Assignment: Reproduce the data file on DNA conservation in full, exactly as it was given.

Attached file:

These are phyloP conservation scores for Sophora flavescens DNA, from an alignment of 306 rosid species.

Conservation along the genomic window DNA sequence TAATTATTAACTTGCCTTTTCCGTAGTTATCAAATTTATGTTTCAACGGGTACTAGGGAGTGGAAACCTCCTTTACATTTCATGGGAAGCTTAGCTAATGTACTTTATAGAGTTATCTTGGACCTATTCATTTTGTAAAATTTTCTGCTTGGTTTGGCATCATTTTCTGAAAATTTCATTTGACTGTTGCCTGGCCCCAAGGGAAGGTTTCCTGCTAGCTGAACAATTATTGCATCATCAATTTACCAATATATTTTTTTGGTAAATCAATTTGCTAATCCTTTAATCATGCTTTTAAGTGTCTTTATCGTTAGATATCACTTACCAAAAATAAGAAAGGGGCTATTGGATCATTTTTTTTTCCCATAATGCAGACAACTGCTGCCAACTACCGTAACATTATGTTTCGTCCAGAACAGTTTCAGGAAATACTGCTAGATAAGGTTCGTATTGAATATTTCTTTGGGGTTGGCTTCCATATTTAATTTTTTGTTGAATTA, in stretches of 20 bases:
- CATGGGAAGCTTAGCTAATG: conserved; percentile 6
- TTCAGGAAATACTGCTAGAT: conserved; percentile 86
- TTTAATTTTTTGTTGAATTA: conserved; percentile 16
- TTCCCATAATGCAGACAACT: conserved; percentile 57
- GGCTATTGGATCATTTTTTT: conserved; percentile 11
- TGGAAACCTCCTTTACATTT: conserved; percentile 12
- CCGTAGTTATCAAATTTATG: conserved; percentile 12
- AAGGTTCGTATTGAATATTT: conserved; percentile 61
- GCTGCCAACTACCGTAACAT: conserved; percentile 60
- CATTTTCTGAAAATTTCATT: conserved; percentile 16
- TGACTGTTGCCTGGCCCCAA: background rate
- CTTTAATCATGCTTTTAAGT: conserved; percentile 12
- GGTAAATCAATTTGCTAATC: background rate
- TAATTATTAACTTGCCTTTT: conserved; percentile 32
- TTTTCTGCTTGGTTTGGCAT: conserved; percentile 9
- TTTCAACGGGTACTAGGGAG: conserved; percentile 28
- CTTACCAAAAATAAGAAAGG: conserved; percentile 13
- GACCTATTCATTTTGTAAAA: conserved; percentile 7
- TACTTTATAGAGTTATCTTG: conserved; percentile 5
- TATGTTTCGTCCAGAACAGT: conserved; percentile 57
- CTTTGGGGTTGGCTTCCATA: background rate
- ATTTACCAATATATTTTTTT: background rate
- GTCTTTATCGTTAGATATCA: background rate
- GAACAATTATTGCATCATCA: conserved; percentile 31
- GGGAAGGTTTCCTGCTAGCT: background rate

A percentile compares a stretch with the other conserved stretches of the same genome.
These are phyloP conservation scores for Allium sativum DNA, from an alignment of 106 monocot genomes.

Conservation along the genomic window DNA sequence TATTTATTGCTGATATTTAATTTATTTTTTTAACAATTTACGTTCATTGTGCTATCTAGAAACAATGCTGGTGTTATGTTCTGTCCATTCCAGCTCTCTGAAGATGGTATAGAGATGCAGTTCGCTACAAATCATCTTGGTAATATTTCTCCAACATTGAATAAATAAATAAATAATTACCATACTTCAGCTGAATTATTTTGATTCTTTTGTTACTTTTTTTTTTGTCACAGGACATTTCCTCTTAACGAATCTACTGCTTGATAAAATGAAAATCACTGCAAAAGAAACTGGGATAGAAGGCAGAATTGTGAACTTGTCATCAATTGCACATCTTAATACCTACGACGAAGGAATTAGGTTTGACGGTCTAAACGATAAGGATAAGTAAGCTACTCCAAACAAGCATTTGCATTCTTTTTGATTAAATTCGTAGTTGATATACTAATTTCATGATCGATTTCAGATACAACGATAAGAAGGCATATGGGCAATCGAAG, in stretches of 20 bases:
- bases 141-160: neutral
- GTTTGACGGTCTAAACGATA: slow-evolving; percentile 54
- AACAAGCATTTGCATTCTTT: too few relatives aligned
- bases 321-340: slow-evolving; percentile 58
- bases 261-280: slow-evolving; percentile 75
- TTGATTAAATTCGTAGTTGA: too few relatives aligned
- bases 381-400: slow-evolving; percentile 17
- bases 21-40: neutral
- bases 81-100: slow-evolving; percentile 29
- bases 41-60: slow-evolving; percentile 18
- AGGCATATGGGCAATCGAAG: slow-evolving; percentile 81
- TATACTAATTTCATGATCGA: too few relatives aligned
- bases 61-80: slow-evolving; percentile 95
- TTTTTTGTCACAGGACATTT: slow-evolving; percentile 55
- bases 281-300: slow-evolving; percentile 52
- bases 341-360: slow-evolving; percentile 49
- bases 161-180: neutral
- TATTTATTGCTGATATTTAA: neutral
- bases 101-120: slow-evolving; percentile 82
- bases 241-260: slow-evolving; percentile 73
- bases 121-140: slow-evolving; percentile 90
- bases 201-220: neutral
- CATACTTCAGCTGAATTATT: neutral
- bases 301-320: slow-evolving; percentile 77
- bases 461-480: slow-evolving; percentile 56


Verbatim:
These are phyloP conservation scores for Sophora flavescens DNA, from an alignment of 306 rosid species.

Conservation along the genomic window DNA sequence TAATTATTAACTTGCCTTTTCCGTAGTTATCAAATTTATGTTTCAACGGGTACTAGGGAGTGGAAACCTCCTTTACATTTCATGGGAAGCTTAGCTAATGTACTTTATAGAGTTATCTTGGACCTATTCATTTTGTAAAATTTTCTGCTTGGTTTGGCATCATTTTCTGAAAATTTCATTTGACTGTTGCCTGGCCCCAAGGGAAGGTTTCCTGCTAGCTGAACAATTATTGCATCATCAATTTACCAATATATTTTTTTGGTAAATCAATTTGCTAATCCTTTAATCATGCTTTTAAGTGTCTTTATCGTTAGATATCACTTACCAAAAATAAGAAAGGGGCTATTGGATCATTTTTTTTTCCCATAATGCAGACAACTGCTGCCAACTACCGTAACATTATGTTTCGTCCAGAACAGTTTCAGGAAATACTGCTAGATAAGGTTCGTATTGAATATTTCTTTGGGGTTGGCTTCCATATTTAATTTTTTGTTGAATTA, in stretches of 20 bases:
- CATGGGAAGCTTAGCTAATG: conserved; percentile 6
- TTCAGGAAATACTGCTAGAT: conserved; percentile 86
- TTTAATTTTTTGTTGAATTA: conserved; percentile 16
- TTCCCATAATGCAGACAACT: conserved; percentile 57
- GGCTATTGGATCATTTTTTT: conserved; percentile 11
- TGGAAACCTCCTTTACATTT: conserved; percentile 12
- CCGTAGTTATCAAATTTATG: conserved; percentile 12
- AAGGTTCGTATTGAATATTT: conserved; percentile 61
- GCTGCCAACTACCGTAACAT: conserved; percentile 60
- CATTTTCTGAAAATTTCATT: conserved; percentile 16
- TGACTGTTGCCTGGCCCCAA: background rate
- CTTTAATCATGCTTTTAAGT: conserved; percentile 12
- GGTAAATCAATTTGCTAATC: background rate
- TAATTATTAACTTGCCTTTT: conserved; percentile 32
- TTTTCTGCTTGGTTTGGCAT: conserved; percentile 9
- TTTCAACGGGTACTAGGGAG: conserved; percentile 28
- CTTACCAAAAATAAGAAAGG: conserved; percentile 13
- GACCTATTCATTTTGTAAAA: conserved; percentile 7
- TACTTTATAGAGTTATCTTG: conserved; percentile 5
- TATGTTTCGTCCAGAACAGT: conserved; percentile 57
- CTTTGGGGTTGGCTTCCATA: background rate
- ATTTACCAATATATTTTTTT: background rate
- GTCTTTATCGTTAGATATCA: background rate
- GAACAATTATTGCATCATCA: conserved; percentile 31
- GGGAAGGTTTCCTGCTAGCT: background rate

A percentile compares a stretch with the other conserved stretches of the same genome.
These are phyloP conservation scores for Allium sativum DNA, from an alignment of 106 monocot genomes.

Conservation along the genomic window DNA sequence TATTTATTGCTGATATTTAATTTATTTTTTTAACAATTTACGTTCATTGTGCTATCTAGAAACAATGCTGGTGTTATGTTCTGTCCATTCCAGCTCTCTGAAGATGGTATAGAGATGCAGTTCGCTACAAATCATCTTGGTAATATTTCTCCAACATTGAATAAATAAATAAATAATTACCATACTTCAGCTGAATTATTTTGATTCTTTTGTTACTTTTTTTTTTGTCACAGGACATTTCCTCTTAACGAATCTACTGCTTGATAAAATGAAAATCACTGCAAAAGAAACTGGGATAGAAGGCAGAATTGTGAACTTGTCATCAATTGCACATCTTAATACCTACGACGAAGGAATTAGGTTTGACGGTCTAAACGATAAGGATAAGTAAGCTACTCCAAACAAGCATTTGCATTCTTTTTGATTAAATTCGTAGTTGATATACTAATTTCATGATCGATTTCAGATACAACGATAAGAAGGCATATGGGCAATCGAAG, in stretches of 20 bases:
- bases 141-160: neutral
- GTTTGACGGTCTAAACGATA: slow-evolving; percentile 54
- AACAAGCATTTGCATTCTTT: too few relatives aligned
- bases 321-340: slow-evolving; percentile 58
- bases 261-280: slow-evolving; percentile 75
- TTGATTAAATTCGTAGTTGA: too few relatives aligned
- bases 381-400: slow-evolving; percentile 17
- bases 21-40: neutral
- bases 81-100: slow-evolving; percentile 29
- bases 41-60: slow-evolving; percentile 18
- AGGCATATGGGCAATCGAAG: slow-evolving; percentile 81
- TATACTAATTTCATGATCGA: too few relatives aligned
- bases 61-80: slow-evolving; percentile 95
- TTTTTTGTCACAGGACATTT: slow-evolving; percentile 55
- bases 281-300: slow-evolving; percentile 52
- bases 341-360: slow-evolving; percentile 49
- bases 161-180: neutral
- TATTTATTGCTGATATTTAA: neutral
- bases 101-120: slow-evolving; percentile 82
- bases 241-260: slow-evolving; percentile 73
- bases 121-140: slow-evolving; percentile 90
- bases 201-220: neutral
- CATACTTCAGCTGAATTATT: neutral
- bases 301-320: slow-evolving; percentile 77
- bases 461-480: slow-evolving; percentile 56